Satin Leg Smith fills his desires by introducing change through eccentric clothes. In Stanza 8, repetition expresses people's epic desires, “People are so in need, in need of help. People want so much that they do not know (59).” In Stanza 9, the formal element assonance of the O-sound highlights the idea that Smith is hiding his social class, “Below the tinkling trade of little coins-The gold impulse not possible to show-Or Spend (60-63).” Enjambment separates the prepositional phrase from the clear delirium; “Gold impulse” begins the line with a metaphor for strong will, while “not possible to show-Or spend” ends the line with a metaphor for hiding his will or not able to express it. The clear delirium continues when Brooks begins the following line with a positive word and ends the line with its paradox “promise piled over and betrayed (63).” A similar pattern continues in stanza 12, The D-sound symbolizes Smith's actions while enjambment separates prepositional location from clear delirium; “He dances down the hotel steps that keep remnants of last night's high life and distress (77).” In this stanza, the paradox is between “high life” and “distress.” Another contradiction in stanza 12 uses the S-sound through consonance “he swallows sunshine with a secret yelp (68).” The idea of sunshine being bright and magnificent is clearly a delirium when it is swallowed with a secret, another representation of the theme of hiding something significant (Smith hiding his past).

"Midsummer Night in Harlem" by Palmer Hayden 1938
"Midsummer Night in Harlem" by Palmer Hayden 1938

The author creates world making imagery through taste, sound, and vision. Stanza 12 describes Smith's taste using references to the mouth such as spat-out, spilled beer, swallows, coffee, and breakfasted. Gwendolyn Brooks uses line length iambic pentameter in the taste stanza, and ends using enjambment, “Breakfasted. Out (80).” The word “out” introduces us to the next stanza where the line “Sounds about him smear-Become a Unit” enforces the connection between Stanza’s 12 and 13. Perhaps, Smith's tastes are formed by what he has heard in the past, and it has caused him to have a narrow perspective on life.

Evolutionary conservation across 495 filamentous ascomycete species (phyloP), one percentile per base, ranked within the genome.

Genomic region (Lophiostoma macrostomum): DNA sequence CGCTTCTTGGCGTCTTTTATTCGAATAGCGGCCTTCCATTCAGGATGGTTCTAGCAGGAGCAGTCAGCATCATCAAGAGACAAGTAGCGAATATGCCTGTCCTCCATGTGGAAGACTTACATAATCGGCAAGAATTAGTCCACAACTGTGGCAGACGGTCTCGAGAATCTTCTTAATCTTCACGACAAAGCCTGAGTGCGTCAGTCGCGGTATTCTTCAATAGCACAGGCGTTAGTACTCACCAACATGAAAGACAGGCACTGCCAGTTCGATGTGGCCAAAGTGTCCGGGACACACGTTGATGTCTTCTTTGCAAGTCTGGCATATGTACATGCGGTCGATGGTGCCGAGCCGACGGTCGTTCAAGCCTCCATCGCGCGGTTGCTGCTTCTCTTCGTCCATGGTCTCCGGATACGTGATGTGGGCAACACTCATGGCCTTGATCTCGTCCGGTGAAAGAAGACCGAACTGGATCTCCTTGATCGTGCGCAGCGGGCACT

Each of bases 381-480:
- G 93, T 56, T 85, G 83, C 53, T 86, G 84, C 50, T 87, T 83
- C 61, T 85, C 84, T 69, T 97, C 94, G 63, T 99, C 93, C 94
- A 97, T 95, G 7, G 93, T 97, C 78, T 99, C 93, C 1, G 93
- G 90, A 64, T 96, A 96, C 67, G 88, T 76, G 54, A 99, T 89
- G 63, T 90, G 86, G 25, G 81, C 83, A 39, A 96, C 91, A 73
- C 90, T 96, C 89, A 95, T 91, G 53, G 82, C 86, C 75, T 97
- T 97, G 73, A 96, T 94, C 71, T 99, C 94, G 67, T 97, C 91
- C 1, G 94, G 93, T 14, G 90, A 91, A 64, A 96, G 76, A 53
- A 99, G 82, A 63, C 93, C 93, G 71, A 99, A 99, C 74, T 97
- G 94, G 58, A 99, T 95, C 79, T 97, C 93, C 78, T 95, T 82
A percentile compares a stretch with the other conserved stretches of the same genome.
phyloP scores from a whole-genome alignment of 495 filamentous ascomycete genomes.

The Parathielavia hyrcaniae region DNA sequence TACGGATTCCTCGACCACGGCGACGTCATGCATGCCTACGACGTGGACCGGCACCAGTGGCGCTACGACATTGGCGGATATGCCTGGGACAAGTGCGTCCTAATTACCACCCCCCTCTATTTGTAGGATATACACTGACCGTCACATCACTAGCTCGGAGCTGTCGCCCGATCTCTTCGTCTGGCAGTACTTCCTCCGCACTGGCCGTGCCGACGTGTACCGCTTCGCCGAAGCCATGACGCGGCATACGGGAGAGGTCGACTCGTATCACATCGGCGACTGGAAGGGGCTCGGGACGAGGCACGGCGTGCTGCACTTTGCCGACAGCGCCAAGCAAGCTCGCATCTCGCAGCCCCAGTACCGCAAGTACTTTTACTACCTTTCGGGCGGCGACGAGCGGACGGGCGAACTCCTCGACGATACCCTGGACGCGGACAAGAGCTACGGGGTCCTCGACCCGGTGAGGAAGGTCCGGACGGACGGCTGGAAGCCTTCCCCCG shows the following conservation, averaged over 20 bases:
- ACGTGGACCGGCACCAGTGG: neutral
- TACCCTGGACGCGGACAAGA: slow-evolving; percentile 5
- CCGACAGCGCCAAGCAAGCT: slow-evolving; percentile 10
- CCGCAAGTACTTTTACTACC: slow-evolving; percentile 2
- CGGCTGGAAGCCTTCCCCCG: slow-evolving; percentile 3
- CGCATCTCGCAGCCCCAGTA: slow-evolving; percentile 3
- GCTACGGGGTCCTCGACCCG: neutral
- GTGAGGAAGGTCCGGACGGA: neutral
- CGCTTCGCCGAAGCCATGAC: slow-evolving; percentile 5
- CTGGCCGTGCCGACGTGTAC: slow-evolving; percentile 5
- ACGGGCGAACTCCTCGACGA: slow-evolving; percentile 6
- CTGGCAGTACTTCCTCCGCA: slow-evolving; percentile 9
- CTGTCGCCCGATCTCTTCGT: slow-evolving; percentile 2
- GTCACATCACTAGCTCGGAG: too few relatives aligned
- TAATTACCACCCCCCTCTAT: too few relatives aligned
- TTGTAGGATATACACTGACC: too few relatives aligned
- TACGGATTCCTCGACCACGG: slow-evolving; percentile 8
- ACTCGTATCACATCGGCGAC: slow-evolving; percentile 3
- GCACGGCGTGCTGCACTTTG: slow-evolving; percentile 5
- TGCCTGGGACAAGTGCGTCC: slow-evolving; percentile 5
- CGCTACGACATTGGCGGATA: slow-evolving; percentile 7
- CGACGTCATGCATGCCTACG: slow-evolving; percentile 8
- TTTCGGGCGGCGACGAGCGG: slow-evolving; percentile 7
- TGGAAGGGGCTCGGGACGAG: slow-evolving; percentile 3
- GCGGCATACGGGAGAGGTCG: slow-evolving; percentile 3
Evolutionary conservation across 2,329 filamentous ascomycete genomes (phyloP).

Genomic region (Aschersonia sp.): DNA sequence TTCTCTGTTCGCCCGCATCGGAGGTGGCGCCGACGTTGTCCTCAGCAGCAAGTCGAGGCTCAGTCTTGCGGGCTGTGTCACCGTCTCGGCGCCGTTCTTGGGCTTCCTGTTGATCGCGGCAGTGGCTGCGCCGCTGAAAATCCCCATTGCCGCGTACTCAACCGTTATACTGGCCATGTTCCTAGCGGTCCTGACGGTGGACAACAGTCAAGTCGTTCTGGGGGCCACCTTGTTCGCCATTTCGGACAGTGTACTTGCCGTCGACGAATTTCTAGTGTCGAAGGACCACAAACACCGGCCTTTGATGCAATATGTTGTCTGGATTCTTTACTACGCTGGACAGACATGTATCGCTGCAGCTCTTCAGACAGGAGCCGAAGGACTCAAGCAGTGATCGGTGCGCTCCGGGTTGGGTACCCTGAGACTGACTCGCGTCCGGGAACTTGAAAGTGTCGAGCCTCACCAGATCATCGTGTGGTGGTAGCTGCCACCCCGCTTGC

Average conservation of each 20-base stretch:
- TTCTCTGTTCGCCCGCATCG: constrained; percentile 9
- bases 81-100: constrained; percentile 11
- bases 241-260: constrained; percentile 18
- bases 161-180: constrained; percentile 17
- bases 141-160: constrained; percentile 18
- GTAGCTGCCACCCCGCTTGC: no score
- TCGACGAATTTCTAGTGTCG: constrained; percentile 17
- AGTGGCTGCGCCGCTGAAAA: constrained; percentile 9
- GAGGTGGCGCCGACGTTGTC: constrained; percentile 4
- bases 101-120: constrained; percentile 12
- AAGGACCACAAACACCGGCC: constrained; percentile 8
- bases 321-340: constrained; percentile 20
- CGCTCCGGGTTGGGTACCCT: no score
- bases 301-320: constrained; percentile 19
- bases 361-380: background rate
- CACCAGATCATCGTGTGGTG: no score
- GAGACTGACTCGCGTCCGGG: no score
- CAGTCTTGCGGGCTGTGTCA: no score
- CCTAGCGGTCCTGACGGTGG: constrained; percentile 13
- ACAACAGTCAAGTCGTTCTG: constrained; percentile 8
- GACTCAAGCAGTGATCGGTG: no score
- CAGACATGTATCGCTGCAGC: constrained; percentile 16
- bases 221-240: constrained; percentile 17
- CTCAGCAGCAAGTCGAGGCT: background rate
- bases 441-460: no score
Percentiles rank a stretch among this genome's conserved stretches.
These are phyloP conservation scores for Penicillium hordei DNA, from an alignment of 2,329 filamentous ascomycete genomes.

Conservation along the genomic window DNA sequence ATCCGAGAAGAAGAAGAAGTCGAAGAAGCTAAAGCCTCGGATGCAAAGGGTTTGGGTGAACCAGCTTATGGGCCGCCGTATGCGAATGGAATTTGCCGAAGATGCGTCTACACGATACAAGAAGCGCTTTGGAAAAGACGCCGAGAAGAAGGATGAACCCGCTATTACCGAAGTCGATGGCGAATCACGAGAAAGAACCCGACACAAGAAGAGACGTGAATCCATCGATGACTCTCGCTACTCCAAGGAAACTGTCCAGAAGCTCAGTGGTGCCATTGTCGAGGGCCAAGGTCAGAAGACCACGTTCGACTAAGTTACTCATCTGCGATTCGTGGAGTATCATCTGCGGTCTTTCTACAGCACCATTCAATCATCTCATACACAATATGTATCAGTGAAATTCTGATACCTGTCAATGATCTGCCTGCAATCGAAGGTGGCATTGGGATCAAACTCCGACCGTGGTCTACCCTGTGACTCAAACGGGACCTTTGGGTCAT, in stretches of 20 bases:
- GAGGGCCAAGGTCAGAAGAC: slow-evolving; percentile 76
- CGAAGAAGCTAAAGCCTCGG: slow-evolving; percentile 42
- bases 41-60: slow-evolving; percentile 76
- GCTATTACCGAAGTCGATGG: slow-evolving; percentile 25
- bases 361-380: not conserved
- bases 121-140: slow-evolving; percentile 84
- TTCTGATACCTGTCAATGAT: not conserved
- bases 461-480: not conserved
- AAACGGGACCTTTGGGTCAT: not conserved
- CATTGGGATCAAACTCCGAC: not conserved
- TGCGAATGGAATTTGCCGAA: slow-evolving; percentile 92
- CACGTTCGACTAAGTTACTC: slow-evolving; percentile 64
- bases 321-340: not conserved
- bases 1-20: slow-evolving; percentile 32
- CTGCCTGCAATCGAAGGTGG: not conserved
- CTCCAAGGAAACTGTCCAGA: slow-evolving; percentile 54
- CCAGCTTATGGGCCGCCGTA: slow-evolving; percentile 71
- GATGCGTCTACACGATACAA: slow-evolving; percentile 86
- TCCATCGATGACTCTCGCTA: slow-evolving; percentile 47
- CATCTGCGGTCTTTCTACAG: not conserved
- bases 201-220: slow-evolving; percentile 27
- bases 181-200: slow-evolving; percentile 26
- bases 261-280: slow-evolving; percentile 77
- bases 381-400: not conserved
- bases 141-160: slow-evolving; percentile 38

Satin Leg Smith chooses what he wants to acknowledge. When Smith walks down the streets, he avoids the norms of attending Sunday Services, and acknowledging broken windows and seeing impoverished children, he even avoids people going hungry. By not fully seeing or hearing, one is in the state of a clear delirium, “he hears and does not hear (82)” and “he sees and does not see (92).” Smith is ignoring his past because it makes him feel limited. Enjambment separates the prepositional phrase showing time, “The pasts of his ancestors lean against Him. Crowd him. Fog out his identity (118).” Alliteration of the H-sound and rhyme sound “is” emphasize Smith in the present moment, “He quite considers his reactions his, Judges he walks most powerfully alone, That everything is—what it is (121).” Smith walking most powerfully alone in the present moment means that he is aware that he does not follow cultural norms. Smith prefers to live in the moment and wear what he wants, smell how he likes, and do what he is most comfortable with.

Satin Leg Smith is truly in the present when he spends time with a woman. Stanza's 17-20 depict women, similarly to Smith, who appreciate material and appearance. The final lines of the poem are italicized in order to emphasize Smith's thoughts when he is having sex with a woman. Brooks uses the H-sound as alliteration. This line is full of positive, clear, emotions as Smith compares “her body” to taste, color, texture, and temperature.

By choosing to not follow the norm of the South or society, Smith expresses an eccentric identity that allows him to stand out in the city. It may seem like Smith prefers the opposite of cultural norms on purpose; However, Smith's eccentric identity is a result of distancing from his past. By eliminating triggers, Smith can mask his former life and move forward with change. Smith feels most at ease when he feels accepted for who he truly is. In the final stanza; scent, taste, color, and texture are all accepted by a woman.

Gwendolyn Brooks reads We Real Cool